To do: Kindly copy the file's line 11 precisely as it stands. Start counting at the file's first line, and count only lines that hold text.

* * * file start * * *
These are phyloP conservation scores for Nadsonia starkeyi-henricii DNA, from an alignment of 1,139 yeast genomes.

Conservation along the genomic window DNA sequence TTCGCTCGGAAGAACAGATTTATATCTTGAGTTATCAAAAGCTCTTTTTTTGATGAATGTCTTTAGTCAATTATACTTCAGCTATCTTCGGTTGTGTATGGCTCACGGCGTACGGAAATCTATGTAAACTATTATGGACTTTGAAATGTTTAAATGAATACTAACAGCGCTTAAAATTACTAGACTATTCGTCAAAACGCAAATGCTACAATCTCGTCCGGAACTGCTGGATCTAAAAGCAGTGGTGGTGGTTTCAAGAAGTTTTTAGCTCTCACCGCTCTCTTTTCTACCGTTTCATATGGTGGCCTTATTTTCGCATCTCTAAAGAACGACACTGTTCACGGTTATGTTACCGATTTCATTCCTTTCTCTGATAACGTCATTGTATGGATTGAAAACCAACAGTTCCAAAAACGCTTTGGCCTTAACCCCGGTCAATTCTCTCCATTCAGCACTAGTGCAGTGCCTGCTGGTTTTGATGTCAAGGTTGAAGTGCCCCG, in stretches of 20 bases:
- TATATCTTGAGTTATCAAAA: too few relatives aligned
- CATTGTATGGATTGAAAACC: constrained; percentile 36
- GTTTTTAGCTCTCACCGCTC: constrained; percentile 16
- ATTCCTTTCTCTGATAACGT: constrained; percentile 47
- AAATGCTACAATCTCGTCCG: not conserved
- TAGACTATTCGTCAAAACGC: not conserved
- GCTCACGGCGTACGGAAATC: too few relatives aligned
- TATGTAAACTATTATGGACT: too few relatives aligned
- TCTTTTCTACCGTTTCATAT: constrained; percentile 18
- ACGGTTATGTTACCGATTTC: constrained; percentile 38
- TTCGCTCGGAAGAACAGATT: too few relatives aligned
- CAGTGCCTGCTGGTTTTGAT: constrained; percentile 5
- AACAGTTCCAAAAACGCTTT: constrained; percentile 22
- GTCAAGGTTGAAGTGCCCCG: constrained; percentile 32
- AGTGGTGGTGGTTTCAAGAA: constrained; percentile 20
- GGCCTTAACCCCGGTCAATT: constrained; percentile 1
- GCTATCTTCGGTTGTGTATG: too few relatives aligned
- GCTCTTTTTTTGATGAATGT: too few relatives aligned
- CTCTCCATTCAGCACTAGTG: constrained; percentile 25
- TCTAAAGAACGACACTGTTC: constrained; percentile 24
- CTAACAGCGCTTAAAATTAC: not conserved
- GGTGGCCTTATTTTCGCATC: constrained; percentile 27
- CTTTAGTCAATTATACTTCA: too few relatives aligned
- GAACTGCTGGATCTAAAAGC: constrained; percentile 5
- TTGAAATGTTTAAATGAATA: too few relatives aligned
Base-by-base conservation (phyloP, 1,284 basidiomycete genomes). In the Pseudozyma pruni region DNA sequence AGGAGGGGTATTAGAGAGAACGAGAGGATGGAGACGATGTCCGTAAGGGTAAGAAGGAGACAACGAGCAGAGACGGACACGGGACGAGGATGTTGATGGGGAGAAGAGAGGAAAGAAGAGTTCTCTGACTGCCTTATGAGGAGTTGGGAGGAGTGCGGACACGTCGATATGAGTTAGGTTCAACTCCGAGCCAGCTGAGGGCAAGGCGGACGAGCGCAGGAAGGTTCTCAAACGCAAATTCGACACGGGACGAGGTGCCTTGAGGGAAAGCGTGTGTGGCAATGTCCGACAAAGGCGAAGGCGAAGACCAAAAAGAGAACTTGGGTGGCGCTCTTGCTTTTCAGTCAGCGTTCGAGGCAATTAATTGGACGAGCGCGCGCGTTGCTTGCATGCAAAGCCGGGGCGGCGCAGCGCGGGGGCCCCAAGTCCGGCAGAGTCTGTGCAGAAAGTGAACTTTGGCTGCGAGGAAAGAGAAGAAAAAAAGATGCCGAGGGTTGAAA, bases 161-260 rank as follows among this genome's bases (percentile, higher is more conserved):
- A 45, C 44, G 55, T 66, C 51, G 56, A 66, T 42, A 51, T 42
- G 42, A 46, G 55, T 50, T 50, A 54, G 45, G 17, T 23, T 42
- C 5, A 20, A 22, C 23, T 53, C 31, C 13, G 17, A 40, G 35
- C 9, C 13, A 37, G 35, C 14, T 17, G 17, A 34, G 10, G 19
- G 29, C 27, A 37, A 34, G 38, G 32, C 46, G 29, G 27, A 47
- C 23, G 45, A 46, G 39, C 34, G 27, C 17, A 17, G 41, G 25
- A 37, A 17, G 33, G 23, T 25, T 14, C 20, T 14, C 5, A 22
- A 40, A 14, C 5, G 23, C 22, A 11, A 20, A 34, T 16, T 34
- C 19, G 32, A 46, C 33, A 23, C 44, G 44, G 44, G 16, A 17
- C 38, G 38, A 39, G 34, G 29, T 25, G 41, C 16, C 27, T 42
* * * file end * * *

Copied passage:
- TCTTTTCTACCGTTTCATAT: constrained; percentile 18